6 Replies Latest reply on Aug 11, 2011 2:21 PM by John Hawkinson

    [JS][CS5] question, and comments

    Roy Marshall Level 1

      HI All.

       

      I must first start off by recommending anyone seriously wanting to get into Scripting, or (like me) am fairly knowledgable, but needed the resource, to check out "InDesign CS5 Automation Using XML & Javascript" by Grant Gamble. (Amazon, Kindle etc...)

       

      I am sure I am not the only one who has made his way, stumbling and even hacking through code to produce scripts that work well, but not really understanding why certain things were done in a certain way. This books helps a great deal with this, laying a good basis for further development.

       

      Anyway, on to my question. In the afore mentioned book, he talks about making a global variable/object that is used to pass variables into throughout the script ie:

       

      var g = {};

      main();

      g = null;

       

      function main(){

      //code here

      //g.win = new Window("dialog",undefined,"New Window");

      //etc.....

      }

       

      I can see how this works, with "g" being a master item, but why would this be needed? It seems more confusing to me, but maybe cause I am self taught, and not really been shown the "proper" way to use variables!

       

      Can someone explain the reason behind this for me.

       

      Many Thanks

       

      Roy

        • 1. Re: [JS][CS5] question, and comments
          [Jongware] Most Valuable Participant

          The ONLY variable that 's ever "used" in this script is g. All other variables are either local (because defined inside a function) or, when a global one is needed, defined 'inside' g.

           

          By ensuring g is null right before you exit, you prevent polluting the memory and/or data leaks out of the script into the global memory pool.

          • 2. Re: [JS][CS5] question, and comments
            Roy Marshall Level 1

            Thanks Jongware.

             

            So is this normal practice? 

             

            Can I then use this 'g' variable to store ANY type of variable? Arrays, strings, etc...

             

            Cheers

             

            Roy

            • 3. Re: [JS][CS5] question, and comments
              [Jongware] Most Valuable Participant

              Roy Marshall wrote:

               

              So is this normal practice?   Can I then use this 'g' variable to store ANY type of variable? Arrays, strings, etc...

               

              Normal? It's sort of anally retentive, IMO ...

              Can you story anything? Yeah, sure, Javasccipt allows that. But if you are in doubt of its usefulness ... don't use it.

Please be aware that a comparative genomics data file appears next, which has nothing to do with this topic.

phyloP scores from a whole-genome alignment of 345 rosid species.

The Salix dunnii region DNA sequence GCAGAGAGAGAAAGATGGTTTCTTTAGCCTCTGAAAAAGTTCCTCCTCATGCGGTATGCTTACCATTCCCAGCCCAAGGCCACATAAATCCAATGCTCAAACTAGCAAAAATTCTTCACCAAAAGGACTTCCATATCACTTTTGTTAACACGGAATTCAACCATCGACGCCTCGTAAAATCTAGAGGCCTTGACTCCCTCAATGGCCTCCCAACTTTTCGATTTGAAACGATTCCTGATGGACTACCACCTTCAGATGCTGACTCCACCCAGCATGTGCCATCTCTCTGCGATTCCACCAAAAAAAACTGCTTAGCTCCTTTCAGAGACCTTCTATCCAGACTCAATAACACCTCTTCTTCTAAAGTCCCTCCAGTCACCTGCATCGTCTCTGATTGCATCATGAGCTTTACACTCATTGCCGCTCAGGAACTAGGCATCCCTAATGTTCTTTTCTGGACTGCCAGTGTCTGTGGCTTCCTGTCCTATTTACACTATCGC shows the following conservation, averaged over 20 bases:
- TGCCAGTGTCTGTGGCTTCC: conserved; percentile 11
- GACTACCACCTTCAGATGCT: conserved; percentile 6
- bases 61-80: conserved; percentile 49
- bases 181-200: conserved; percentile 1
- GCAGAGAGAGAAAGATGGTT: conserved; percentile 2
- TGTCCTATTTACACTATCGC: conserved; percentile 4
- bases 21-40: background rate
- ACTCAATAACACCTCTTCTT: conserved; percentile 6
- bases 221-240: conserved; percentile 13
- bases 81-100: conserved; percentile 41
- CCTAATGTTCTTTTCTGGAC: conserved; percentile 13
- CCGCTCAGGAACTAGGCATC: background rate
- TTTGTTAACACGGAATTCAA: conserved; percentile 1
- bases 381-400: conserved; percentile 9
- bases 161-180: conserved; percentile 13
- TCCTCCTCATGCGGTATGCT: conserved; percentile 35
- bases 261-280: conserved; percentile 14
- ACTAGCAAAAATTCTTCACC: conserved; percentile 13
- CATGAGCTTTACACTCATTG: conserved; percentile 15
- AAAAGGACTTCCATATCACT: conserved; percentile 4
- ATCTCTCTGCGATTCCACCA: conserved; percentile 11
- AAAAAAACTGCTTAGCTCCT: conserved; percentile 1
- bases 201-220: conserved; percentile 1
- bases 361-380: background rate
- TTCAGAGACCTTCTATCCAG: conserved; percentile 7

It's perfectly possible to write all of scripts with all of your variables global, and without using a function 'main'. The name of this function suggests a similar usage as in the C programming language, but it could be named 'whatever_you_want' -- it's not part of the language specification.

               

              The same goes for global variables. Use them at will, I'd say, until you run into any side effects (not really likely) or learn to program cleanly (not really necessary, as I can attest ), or learn to be Paranoid and don't want anyone else snooping in the insides of What You Were Doing In That Script.

               

              My conviction is there is nothing wrong when starting to program to use global variables. Only when you learn to use functions, you're going to appreciate the details of global vs. local variables (and then usually after making a number of silly mistakes in this regard).

              • 4. Re: [JS][CS5] question, and comments
                John Hawkinson Level 5

                Err. Jongware said:

                The ONLY variable that 's ever "used" in this script is g. All other variables are either local (because defined inside a function) or, when a global one is needed, defined 'inside' g.

                No, in Javascript functions are variables too. This script modifies the global namespace in two ways: g, and main.

                That's not really good practice.

                 

                By ensuring g is null right before you exit, you prevent polluting the memory and/or data leaks out of the script into the global memory pool.

                Umm, no you don't. This is bad!

                 

                Global variables should be avoided where possible. They may be necessary sometimes, but if you initialize a variable and then set it to null

                afterwards, then it never needed to exist. Can it.

                 

                And setting a variable to null does not mean it can be garbage-collected. I suppose it is a way to prevent a data leak, but it is a horrible way. Javascript has closures (variables scoped to functions). Use them!

                 

                 

                Normal? It's sort of anally retentive, IMO ...

                 

                That almost implies its good. It's not.

                 

                What is similar to this is the design pattern that if you have to use global variables, you should use one and only one global variable. Make it an object and put everything you might need globally inside it. That way you only pollute the global namespace in one way.

                 

                In this case, the code should be written as:

                 

                (function () {
                  var g = {};
                  g.win = new Window("dialog",undefined,"New Window");
                })();
                

                 

                No globals. But if for some reason you needed a global for persistent state, then:

                 

                var ROYMARSHALL = ROYMARSHALL || {};
                (function () {
                  ROYMARSHALL.gwin = new Window("dialog", undefined, "New Window");
                })();
                

                 

                For throwaway scripts we often skip using anonymous functions because they are hard for beginners to read, and since #targetengine main resets and throws away all state anyhow, it doesn't matter too much.

                 

                p.s.: Roy, how can you recommend a book when you don't know why it makes these recommendations, and indeed the recommendations seem a bit questionable? That's an awfully odd basis for a recommendation!

                • 5. Re: [JS][CS5] question, and comments